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  • Author: Miloslav Lapka x
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Any Lesson from the History of Sustainable Development?

Have we still got time for sustainability and reasonable application of ideas of sustainable development? It has been just over twenty years since the Brundtland Commission Report but, taken as an axiological term; sustainable development resonates with older historical horizons. At the heart of a long running history we are beginning to articulate more or less sustaining relationships between man and nature. We have described the (human) needs in the environmental, economic and social dimension of sustainable development to show some amazing shift in perception of sustainable development from local to global level. We are convinced that historical lesson of sustainable development shows there is no more time for sustainability, but time for SOStainability. Our proposed S-O-S in SOStainability means Save Our Sustainability! SOStainability represents the need to end the compromise between economic development and natural life supporting systems.

ABSTRACT

The paper explains the concept of contemporary cultural ecology, a scientific approach reflecting the relationship between human society and natural environment. This approach is used by the scholars of Faculty of Arts at Charles University in Prague, Czech Republic. Special attention is paid to the links between cultural ecology and landscape ecology, interdisciplinary study of biophysical as well as societal driven processes and patterns in landscapes.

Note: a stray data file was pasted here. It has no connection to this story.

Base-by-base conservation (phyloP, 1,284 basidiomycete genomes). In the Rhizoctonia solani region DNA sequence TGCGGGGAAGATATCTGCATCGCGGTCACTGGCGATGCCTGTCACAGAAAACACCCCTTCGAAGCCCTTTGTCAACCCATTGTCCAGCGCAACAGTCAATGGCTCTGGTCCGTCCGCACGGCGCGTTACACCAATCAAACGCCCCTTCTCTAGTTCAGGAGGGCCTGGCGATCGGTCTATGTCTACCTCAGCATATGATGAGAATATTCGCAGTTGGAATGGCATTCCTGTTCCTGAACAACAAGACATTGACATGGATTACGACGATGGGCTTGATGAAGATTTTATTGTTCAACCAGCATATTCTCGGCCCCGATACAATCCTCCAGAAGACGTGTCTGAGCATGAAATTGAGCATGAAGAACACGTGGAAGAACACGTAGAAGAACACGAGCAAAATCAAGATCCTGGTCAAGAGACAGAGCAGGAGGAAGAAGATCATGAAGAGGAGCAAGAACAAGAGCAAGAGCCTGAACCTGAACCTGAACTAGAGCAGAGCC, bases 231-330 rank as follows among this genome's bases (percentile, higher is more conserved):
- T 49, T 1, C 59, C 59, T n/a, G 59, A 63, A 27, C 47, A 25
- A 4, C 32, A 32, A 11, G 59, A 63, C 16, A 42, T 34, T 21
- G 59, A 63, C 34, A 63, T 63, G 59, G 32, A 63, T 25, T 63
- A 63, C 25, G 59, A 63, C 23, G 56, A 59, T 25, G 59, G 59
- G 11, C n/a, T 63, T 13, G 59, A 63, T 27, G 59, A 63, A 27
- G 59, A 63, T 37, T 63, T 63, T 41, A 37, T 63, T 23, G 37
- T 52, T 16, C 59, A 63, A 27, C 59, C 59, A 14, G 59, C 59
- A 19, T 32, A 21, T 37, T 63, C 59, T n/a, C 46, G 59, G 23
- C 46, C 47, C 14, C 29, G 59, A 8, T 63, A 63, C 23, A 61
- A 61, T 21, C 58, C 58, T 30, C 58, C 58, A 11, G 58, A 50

We present important disciplines of social sciences that focused on the relationship of humans and environment, and which inspired our concept of cultural ecology. The first human ecology appears in the 1920’s in Chicago. Human ecology of Robert E. Park and his colleagues was mostly aimed at urban sociology. A totally different approach is represented by cultural ecology of Julian Steward, who created it as an anthropological sub-discipline stressing the adaptive function of culture. Social ecology of Murray Bookchin brought more philosophy and social activism into the discussion. In the 1970’s human ecology presented by Gerald Young and environmental sociology of William Catton and Riley Dunlap got environmental factors back to the studies of modern complex societies.

Apart from the sources of inspiration mainly from the US, we also briefly summarize Czech disciplines and scholars investigating the human-nature relationship, e.g. social ecology of Bohuslav Blažek, concentrating mostly on rural areas or the sociological approach towards environmental problems of Jan Keller.

Furthermore, four constitutive principles of today’s cultural ecology are discussed. These include: 1) focus on the problems of present times instead of escapes into the past or the future, 2) integrative approach which is aware of the pitfalls of inter- or transdisciplinarity, 3) cultural core of society-environment relationships, i.e. reflection on the societyenvironment relationship through culture, and 4) dialogue between human (society) and environment (nature).

Finally, the landscape as an object of study of cultural ecology is briefly discussed. We conclude that cultural ecology is a broad approach, stimulating discussions among various academics rather than a well-defined rigorous scientific discipline. We believe this to be the benefit of cultural ecology, which can foster illuminating discussions about important environmental issues.